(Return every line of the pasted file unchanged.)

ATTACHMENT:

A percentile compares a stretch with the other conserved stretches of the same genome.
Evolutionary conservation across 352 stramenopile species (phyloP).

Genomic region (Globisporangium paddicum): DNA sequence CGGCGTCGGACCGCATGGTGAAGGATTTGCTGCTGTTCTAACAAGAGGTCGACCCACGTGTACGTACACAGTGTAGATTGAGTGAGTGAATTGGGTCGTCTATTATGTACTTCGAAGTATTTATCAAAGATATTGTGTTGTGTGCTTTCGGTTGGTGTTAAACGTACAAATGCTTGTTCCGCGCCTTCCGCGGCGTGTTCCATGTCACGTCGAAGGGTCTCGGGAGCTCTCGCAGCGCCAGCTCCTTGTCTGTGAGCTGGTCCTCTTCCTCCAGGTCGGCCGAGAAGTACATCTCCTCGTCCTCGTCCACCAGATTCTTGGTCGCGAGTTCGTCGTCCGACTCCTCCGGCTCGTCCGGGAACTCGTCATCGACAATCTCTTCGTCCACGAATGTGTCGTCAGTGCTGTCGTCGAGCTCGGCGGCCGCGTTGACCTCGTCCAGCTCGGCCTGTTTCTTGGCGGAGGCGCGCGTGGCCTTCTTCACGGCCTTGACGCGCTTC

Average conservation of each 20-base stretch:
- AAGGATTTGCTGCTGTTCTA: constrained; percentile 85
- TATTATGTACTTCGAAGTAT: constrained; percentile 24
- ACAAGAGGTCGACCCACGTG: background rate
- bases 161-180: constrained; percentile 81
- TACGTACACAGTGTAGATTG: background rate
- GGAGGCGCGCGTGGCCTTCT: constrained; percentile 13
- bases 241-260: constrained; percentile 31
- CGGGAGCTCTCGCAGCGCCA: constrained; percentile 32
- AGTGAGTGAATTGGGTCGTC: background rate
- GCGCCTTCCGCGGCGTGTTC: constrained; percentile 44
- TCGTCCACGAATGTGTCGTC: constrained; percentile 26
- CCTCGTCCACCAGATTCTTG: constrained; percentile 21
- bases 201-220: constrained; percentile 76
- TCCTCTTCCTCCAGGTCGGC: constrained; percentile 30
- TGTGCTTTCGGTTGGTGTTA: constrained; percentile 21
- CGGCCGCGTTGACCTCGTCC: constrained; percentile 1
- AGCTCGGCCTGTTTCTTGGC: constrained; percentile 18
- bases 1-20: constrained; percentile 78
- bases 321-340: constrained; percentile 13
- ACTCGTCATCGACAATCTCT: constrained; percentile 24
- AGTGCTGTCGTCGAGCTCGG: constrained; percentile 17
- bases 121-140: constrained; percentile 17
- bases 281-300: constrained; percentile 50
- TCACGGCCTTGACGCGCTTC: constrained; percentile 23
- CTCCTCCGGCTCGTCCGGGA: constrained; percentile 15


A percentile compares a stretch with the other conserved stretches of the same genome.
Evolutionary conservation across 352 stramenopile species (phyloP).

Genomic region (Globisporangium paddicum): DNA sequence CGGCGTCGGACCGCATGGTGAAGGATTTGCTGCTGTTCTAACAAGAGGTCGACCCACGTGTACGTACACAGTGTAGATTGAGTGAGTGAATTGGGTCGTCTATTATGTACTTCGAAGTATTTATCAAAGATATTGTGTTGTGTGCTTTCGGTTGGTGTTAAACGTACAAATGCTTGTTCCGCGCCTTCCGCGGCGTGTTCCATGTCACGTCGAAGGGTCTCGGGAGCTCTCGCAGCGCCAGCTCCTTGTCTGTGAGCTGGTCCTCTTCCTCCAGGTCGGCCGAGAAGTACATCTCCTCGTCCTCGTCCACCAGATTCTTGGTCGCGAGTTCGTCGTCCGACTCCTCCGGCTCGTCCGGGAACTCGTCATCGACAATCTCTTCGTCCACGAATGTGTCGTCAGTGCTGTCGTCGAGCTCGGCGGCCGCGTTGACCTCGTCCAGCTCGGCCTGTTTCTTGGCGGAGGCGCGCGTGGCCTTCTTCACGGCCTTGACGCGCTTC

Average conservation of each 20-base stretch:
- AAGGATTTGCTGCTGTTCTA: constrained; percentile 85
- TATTATGTACTTCGAAGTAT: constrained; percentile 24
- ACAAGAGGTCGACCCACGTG: background rate
- bases 161-180: constrained; percentile 81
- TACGTACACAGTGTAGATTG: background rate
- GGAGGCGCGCGTGGCCTTCT: constrained; percentile 13
- bases 241-260: constrained; percentile 31
- CGGGAGCTCTCGCAGCGCCA: constrained; percentile 32
- AGTGAGTGAATTGGGTCGTC: background rate
- GCGCCTTCCGCGGCGTGTTC: constrained; percentile 44
- TCGTCCACGAATGTGTCGTC: constrained; percentile 26
- CCTCGTCCACCAGATTCTTG: constrained; percentile 21
- bases 201-220: constrained; percentile 76
- TCCTCTTCCTCCAGGTCGGC: constrained; percentile 30
- TGTGCTTTCGGTTGGTGTTA: constrained; percentile 21
- CGGCCGCGTTGACCTCGTCC: constrained; percentile 1
- AGCTCGGCCTGTTTCTTGGC: constrained; percentile 18
- bases 1-20: constrained; percentile 78
- bases 321-340: constrained; percentile 13
- ACTCGTCATCGACAATCTCT: constrained; percentile 24
- AGTGCTGTCGTCGAGCTCGG: constrained; percentile 17
- bases 121-140: constrained; percentile 17
- bases 281-300: constrained; percentile 50
- TCACGGCCTTGACGCGCTTC: constrained; percentile 23
- CTCCTCCGGCTCGTCCGGGA: constrained; percentile 15